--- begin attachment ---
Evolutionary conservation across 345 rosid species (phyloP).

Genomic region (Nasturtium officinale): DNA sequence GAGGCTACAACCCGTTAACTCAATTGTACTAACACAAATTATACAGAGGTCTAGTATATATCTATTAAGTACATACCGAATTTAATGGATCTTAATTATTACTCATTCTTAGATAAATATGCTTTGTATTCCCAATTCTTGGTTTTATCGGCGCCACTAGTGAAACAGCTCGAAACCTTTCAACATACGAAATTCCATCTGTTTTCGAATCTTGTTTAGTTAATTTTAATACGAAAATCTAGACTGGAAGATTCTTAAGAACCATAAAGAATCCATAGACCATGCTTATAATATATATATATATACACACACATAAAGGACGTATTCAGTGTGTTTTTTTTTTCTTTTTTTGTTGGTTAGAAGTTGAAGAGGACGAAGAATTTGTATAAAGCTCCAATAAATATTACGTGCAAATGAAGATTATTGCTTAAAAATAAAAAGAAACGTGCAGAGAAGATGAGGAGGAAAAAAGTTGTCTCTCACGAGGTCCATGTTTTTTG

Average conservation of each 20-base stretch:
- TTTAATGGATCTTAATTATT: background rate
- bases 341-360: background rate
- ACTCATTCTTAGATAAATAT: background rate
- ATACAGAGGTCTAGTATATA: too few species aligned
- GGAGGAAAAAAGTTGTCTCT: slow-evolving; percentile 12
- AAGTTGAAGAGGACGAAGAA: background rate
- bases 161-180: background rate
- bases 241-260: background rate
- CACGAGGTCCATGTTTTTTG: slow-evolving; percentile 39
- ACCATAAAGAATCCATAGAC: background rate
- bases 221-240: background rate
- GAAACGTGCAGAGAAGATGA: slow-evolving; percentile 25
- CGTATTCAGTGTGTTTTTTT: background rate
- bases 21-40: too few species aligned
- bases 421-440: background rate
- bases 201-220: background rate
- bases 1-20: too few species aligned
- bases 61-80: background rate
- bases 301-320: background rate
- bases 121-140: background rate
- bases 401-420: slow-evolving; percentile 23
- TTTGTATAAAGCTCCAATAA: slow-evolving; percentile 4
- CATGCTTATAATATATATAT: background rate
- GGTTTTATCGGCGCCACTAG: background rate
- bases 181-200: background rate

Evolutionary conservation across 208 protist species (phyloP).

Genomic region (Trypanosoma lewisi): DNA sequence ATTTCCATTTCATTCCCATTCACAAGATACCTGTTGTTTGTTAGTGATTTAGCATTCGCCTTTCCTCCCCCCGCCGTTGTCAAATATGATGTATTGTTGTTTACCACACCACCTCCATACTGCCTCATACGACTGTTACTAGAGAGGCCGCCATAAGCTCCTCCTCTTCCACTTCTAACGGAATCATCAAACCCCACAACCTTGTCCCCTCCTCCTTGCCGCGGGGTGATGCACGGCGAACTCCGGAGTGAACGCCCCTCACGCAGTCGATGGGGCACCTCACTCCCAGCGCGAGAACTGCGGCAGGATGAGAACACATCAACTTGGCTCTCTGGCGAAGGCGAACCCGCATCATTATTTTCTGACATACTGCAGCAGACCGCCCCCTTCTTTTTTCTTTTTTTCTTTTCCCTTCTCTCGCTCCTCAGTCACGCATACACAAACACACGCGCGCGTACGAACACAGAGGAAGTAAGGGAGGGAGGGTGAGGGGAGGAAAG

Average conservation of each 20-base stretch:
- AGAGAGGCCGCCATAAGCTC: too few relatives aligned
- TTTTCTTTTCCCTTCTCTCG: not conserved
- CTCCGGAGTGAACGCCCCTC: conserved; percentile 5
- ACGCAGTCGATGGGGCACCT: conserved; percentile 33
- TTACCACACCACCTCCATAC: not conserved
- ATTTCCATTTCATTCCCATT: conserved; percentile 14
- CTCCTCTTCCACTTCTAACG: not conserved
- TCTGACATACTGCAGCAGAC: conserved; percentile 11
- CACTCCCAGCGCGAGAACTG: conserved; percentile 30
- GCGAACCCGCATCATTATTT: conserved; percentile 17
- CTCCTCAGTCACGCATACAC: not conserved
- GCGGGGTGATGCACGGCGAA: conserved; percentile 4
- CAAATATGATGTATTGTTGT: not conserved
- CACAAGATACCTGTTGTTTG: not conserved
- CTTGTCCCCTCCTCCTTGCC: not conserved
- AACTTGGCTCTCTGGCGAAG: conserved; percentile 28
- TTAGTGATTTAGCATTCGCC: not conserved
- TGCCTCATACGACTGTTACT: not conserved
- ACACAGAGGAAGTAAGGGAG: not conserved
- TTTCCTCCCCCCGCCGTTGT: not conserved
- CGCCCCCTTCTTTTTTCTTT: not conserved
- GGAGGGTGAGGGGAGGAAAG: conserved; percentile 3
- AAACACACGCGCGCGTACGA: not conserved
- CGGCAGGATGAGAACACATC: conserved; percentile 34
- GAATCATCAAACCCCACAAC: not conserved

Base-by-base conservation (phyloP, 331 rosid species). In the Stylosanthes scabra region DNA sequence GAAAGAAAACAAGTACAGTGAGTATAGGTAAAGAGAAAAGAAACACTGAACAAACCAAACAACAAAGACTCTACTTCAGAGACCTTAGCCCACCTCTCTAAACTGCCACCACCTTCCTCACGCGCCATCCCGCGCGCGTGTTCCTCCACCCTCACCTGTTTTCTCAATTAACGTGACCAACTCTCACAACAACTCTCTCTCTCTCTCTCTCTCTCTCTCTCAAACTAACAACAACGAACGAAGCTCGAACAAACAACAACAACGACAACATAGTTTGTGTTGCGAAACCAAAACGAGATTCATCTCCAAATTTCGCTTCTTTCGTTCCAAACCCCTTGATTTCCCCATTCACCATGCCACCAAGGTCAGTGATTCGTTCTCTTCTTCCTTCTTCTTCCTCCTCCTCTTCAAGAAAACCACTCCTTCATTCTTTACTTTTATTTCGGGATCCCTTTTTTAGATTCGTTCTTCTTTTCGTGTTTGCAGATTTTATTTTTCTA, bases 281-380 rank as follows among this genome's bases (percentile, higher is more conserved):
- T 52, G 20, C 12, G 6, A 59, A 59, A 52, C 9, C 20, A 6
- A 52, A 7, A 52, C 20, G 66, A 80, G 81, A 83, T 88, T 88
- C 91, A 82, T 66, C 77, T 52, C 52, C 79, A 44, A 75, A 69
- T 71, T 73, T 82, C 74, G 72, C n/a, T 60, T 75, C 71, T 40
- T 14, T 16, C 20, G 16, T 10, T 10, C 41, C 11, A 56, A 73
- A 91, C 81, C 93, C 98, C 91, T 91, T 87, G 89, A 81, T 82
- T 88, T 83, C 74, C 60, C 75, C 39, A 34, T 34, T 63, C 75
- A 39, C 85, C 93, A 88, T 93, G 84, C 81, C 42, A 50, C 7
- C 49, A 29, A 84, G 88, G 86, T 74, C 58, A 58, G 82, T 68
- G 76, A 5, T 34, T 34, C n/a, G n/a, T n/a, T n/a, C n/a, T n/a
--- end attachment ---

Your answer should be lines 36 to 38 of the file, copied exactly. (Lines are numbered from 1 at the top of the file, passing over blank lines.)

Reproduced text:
- TTACCACACCACCTCCATAC: not conserved
- ATTTCCATTTCATTCCCATT: conserved; percentile 14
- CTCCTCTTCCACTTCTAACG: not conserved